5. Resource Constraints

While medical organizations need additional resources to comply with regulations, most institutions fall short in one or more of the following areas.

  • Budgetary: It can be challenging to allocate financial resources to implement and monitor compliance programs. Regardless of the situation, compliance is necessary for successful operation, and organizations must adhere to the regulations.
  • Hiring: Adequate staffing with the necessary expertise in compliance is relevant. Nonetheless, high turnover rates and lack of training make it challenging for most healthcare organizations to develop, implement, and monitor effective systems.
  • Technology: Healthcare organizations need robust systems and technology infrastructure to effectively manage and monitor compliance activities. However, investing in and maintaining these systems can be costly, especially for smaller organizations with limited IT budgets.

How Can You Resolve Healthcare Compliance Issues?

While some challenges are inevitable, organizations can implement practical solutions to address them. Below are six tips and best practices for mitigating healthcare regulatory compliance issues.

1. Assess Existing Compliance Policies

First Step to Resolving Compliance Issues

The first step to resolving compliance issues within the organization is conducting a thorough assessment of the existing policies and procedures. This strategy enables the compliance officer to identify gaps and develop practical solutions. The information you gather from the assessment will become the roadmap for implementing an efficient compliance system.

2. Establish Clear Policies and Procedures

The initial assessment result will give the compliance officer the information they need to develop clear and comprehensive procedures. Policy must align with regulatory demands, industry best practices, and the organization’s values. The compliance team should also review the policy regularly and update it to reflect changes in laws.

3. Conduct Training and Awareness Programs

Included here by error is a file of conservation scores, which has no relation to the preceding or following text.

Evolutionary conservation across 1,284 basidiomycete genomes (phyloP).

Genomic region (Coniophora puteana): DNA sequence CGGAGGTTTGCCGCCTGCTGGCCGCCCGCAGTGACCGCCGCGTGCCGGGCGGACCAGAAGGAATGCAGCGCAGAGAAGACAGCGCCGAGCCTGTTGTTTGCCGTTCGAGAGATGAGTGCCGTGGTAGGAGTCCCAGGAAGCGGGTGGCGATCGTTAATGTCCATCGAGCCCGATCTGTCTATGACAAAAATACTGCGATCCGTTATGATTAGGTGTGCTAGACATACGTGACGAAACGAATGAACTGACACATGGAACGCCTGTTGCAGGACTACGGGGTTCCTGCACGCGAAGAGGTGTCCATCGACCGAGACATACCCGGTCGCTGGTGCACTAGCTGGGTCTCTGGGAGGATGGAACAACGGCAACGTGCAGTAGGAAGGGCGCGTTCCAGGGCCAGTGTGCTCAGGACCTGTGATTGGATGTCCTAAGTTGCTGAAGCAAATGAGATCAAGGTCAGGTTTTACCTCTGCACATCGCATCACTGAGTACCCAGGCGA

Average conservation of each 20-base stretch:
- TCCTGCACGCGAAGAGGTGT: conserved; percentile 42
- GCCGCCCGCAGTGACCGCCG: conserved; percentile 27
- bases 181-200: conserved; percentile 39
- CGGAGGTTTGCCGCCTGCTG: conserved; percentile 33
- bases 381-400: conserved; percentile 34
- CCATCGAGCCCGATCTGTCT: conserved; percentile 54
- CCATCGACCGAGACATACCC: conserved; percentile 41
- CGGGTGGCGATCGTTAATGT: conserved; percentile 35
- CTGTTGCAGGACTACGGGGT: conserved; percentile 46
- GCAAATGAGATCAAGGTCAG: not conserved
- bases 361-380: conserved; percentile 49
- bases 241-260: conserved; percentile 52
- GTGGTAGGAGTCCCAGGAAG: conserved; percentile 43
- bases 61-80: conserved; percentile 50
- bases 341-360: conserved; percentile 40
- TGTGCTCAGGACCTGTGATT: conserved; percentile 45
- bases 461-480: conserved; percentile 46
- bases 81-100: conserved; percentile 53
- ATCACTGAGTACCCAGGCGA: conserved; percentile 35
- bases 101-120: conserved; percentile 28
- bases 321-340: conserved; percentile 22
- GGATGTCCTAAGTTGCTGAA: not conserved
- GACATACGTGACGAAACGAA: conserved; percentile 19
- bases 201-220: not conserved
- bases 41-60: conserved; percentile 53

Each worker must have access to a comprehensive policy and understand their respective roles. No matter how carefully you spell things out, your organization should still provide awareness campaigns and continuous training for all staff members.

4. Enforce Compliance Protocols

Outline the implications of non-compliance and consistently enforce them to deter violations and promote accountability. The compliance officer can establish confidential reporting mechanisms to allow workers to report concerns without fear of retaliation. Promptly investigate issues, address them, and provide feedback.

5. Monitor and Audit Compliance Systems

Proactively monitor and audit processes to detect and address compliance issues. Then, conduct internal audits to assess compliance levels and identify areas of improvement.

6. Outsource to Professionals

Consider seeking external professional support from healthcare experts to audit your policies and develop effective compliance policies. Healthcare compliance officers can also implement new procedures and provide ongoing guidance. This approach benefits large and small medical organizations, especially those with limited resources. Your institution can rely on the professionals’ expertise and technology to improve the regulatory requirements.

Contact DoctorsManagement for Your Compliance Needs

Contact Doctors Management

Do you need help with your medical compliance challenges? DoctorsManagement can provide practical solutions tailored to your needs. We are a full-service consulting firm that helps medical professionals mitigate compliance risks. Our team can audit your compliance policy and implement strategies to achieve your goals. Please contact us today to learn more about our services.